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People with diabetes are at greater risk for cataracts, which cause clouding of the eye lens, and glaucoma, which damages the optic nerve.
Diabetic retinopathy is one of the most common and debilitating complications of diabetes.
During National Diabetes Month, the National Eye Institute (NEI), a part of the National Institutes of Health, is encouraging people with diabetes to get annual dilated eye exams and take steps to avoid vision loss.
People with diabetes are at greater risk for cataracts, which cause clouding of the eye lens, and glaucoma, which damages the optic nerve. In the United States, diabetes is the leading cause of blindness among working-age adults.
About 28.5 percent of U.S. adults age 40 and older with diabetes have diabetic retinopathy, a condition that causes blood vessels of the retina to swell and leak fluid. The retina is the light-sensing layer of tissue in the back of the eye. As the disease progresses, blood vessels become blocked and rupture or new vessels grow on the retina, leading to permanent and sometimes profound vision loss.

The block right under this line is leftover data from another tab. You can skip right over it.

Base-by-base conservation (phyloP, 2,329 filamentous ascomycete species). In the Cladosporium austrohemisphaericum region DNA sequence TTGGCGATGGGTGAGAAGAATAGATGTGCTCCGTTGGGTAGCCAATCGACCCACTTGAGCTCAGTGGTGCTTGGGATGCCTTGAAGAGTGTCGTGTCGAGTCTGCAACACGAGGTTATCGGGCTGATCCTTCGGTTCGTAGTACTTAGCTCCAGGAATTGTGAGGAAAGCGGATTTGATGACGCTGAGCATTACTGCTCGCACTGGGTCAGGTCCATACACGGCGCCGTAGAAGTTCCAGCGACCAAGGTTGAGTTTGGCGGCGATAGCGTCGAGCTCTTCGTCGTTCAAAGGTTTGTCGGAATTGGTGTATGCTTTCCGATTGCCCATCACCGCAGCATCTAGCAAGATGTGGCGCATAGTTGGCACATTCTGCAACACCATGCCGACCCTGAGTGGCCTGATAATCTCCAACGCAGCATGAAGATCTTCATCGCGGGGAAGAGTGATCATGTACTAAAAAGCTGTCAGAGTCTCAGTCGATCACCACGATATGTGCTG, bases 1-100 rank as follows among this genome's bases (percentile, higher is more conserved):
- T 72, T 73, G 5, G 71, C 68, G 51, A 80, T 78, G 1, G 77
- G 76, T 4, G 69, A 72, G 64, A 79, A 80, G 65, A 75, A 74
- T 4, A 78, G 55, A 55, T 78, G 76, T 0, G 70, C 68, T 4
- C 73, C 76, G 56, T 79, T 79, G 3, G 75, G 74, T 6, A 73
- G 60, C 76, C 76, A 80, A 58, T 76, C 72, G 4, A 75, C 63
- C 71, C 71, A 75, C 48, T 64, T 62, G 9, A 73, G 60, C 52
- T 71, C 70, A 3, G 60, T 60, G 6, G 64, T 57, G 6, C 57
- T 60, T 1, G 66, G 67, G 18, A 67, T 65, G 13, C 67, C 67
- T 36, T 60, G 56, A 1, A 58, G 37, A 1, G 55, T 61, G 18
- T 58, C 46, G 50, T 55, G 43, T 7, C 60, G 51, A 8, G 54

People with diabetes can take steps to prevent complications of diabetes. In addition to controlling blood glucose and blood pressure through healthy eating, adequate exercise, and medication, people with diabetes should have annual dilated eye exams to identify signs of diabetic retinopathy, which usually has no symptoms until vision loss occurs. Comprehensive dilated eye exams allow eye care professionals to monitor the eye, including the retina, for signs of disease. Ninety percent of diabetes-related blindness is preventable through early detection, timely treatment, and appropriate follow-up care.
According to an NEI survey, 96 percent of adults said they would get a comprehensive dilated eye exam if their health care provider suggested they get one. People at highest risk of vision loss and blindness from diabetes include African Americans, Hispanics, American Indians, and Alaskan Natives.
Last reviewed on November 03, 2011